“My mother had heart disease,” she said. “She was unable to work and only had social security to stay afloat. We had no one to call to send us a couple of bucks.”
By the time August rolled around, reality really sunk in.
“School was about to start and we didn’t have an address to give,” Washington said.
“My daughter asked, ‘Mom, are we homeless?’ and that cut me. She was used to having things, and when she came to the point where she had to ask me if we were homeless, it cut me like a knife.”
They invested the last of their money in a hotel room for a couple weeks, but when they couldn’t find work, they were forced back into their car unable to even pay the rest of their hotel stay.
Erica continued her job search regardless, saying she had been spending her days driving around and visiting churches.
“I went to First Baptist Smyrna,” she said, “and when I pulled up, the car was on [empty]. I just leaned over the steering wheel and started crying and crying.”
When Washington looked up from the steering wheel, she said she saw a 50-something-year-old Caucasian woman in casual clothes asking if she was okay.
“‘No, you’re not,’ is what the lady said to me when I told her I was okay,” Washington said. “I thought the lady was the church secretary. I could tell that she could feel my pain, and she knew something was going on. She said, ‘Something is not right – come in and let’s chat.’”
Washington started out by blurting, “I’m homeless. I’ve never been in this position in my life.”
The woman ran to get pastor before he left for the day, catching him before he walked out.
Sitting down in the conference room, Washington said to the pastor and the secretary that she had a 16-year-old daughter, “and this is one day where I cannot face my child with nothing to eat,” she said.
Washington described how she’d been pinching pennies to buy her daughter chips and burgers, but on this day, she had absolutely nothing left.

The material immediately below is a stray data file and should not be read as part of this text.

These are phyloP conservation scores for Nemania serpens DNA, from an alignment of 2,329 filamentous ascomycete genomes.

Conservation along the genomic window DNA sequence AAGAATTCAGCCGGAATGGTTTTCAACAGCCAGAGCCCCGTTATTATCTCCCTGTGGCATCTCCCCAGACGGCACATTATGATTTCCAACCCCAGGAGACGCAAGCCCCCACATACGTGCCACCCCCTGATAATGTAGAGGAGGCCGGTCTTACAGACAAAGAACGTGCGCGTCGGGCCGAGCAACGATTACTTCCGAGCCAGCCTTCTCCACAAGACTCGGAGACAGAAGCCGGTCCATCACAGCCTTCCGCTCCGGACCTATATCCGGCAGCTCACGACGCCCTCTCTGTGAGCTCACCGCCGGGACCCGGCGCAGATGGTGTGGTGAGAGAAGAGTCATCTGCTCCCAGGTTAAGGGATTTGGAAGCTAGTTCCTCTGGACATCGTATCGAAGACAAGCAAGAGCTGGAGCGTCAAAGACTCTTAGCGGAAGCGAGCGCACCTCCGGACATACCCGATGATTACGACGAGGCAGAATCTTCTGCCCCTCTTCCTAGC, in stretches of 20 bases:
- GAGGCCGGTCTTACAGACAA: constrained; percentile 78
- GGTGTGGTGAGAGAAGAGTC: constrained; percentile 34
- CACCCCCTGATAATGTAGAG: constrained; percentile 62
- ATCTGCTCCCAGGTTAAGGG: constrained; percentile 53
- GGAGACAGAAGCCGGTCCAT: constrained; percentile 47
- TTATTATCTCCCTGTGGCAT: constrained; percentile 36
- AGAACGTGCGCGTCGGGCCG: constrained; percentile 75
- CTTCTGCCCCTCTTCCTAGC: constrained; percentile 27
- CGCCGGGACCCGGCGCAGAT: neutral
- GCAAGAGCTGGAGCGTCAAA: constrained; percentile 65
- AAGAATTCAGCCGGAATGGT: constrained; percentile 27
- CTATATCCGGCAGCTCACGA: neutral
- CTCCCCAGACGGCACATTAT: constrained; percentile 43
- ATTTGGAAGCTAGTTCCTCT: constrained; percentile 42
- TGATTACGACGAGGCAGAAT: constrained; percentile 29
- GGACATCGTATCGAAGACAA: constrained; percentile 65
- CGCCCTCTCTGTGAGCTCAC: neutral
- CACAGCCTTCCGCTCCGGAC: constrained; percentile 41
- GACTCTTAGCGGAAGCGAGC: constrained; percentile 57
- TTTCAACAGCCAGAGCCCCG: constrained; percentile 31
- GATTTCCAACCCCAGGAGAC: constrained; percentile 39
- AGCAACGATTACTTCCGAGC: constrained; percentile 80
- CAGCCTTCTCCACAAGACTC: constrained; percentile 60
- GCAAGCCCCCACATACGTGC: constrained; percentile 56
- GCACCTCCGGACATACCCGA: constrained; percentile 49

“’Stop right there,’ the pastor said, and he asked the secretary to see if the church had any more Kroger cards.”
Washington said she remembered the exact amount on that Kroger card because the $25 credit meant she could feed her daughter.
“He said, ‘Drive to the BP on the corner’ and to my disbelief, the car made it,” Washington said. The pastor followed her and filled her car up with gas and bought her snack food. He also put Washington in touch with MUST Ministries where she and her family were able to find help getting food and clothing, though they were still sleeping in the car.
“You don’t always have to help a homeless person with money,” Washington said, adding that when she found help, she made the most of it.
Information and reaching out to those in the community proved to the Washington family that they weren’t alone. Washington said her family didn’t apply for food stamps because her husband was constantly looking for work. She had to be encouraged to make use of the services available to her family from people in the community.
Holly Casey, program director for MUST in Smyrna, worked with the Washington family in 2007. Casey currently oversees Erica Washington’s volunteer work.
“Most people don’t like to ask for help,” Casey said. “People are underemployed and can’t purchase what they need to survive.”
Casey described Erica Washington as delightful, always with a smile on her face despite her family’s tough position.
“They availed themselves of all the services,” Casey said, noting that the Washington family accepted clothes and food, but then continued to take advice and strive for employment. “She was a hard worker, determined,” Casey said. “She knew, with faith, it would happen for her.”
With the help of her community and her family’s determination to strive against the cycle of poverty, the Washington’s finally saw the opportunity to climb out of their car and into an apartment where Joel found a position as a security officer. Erica volunteers with MUST in Smyrna several times a week.
“With faith all things are possible,” said Erica. “God is in control.”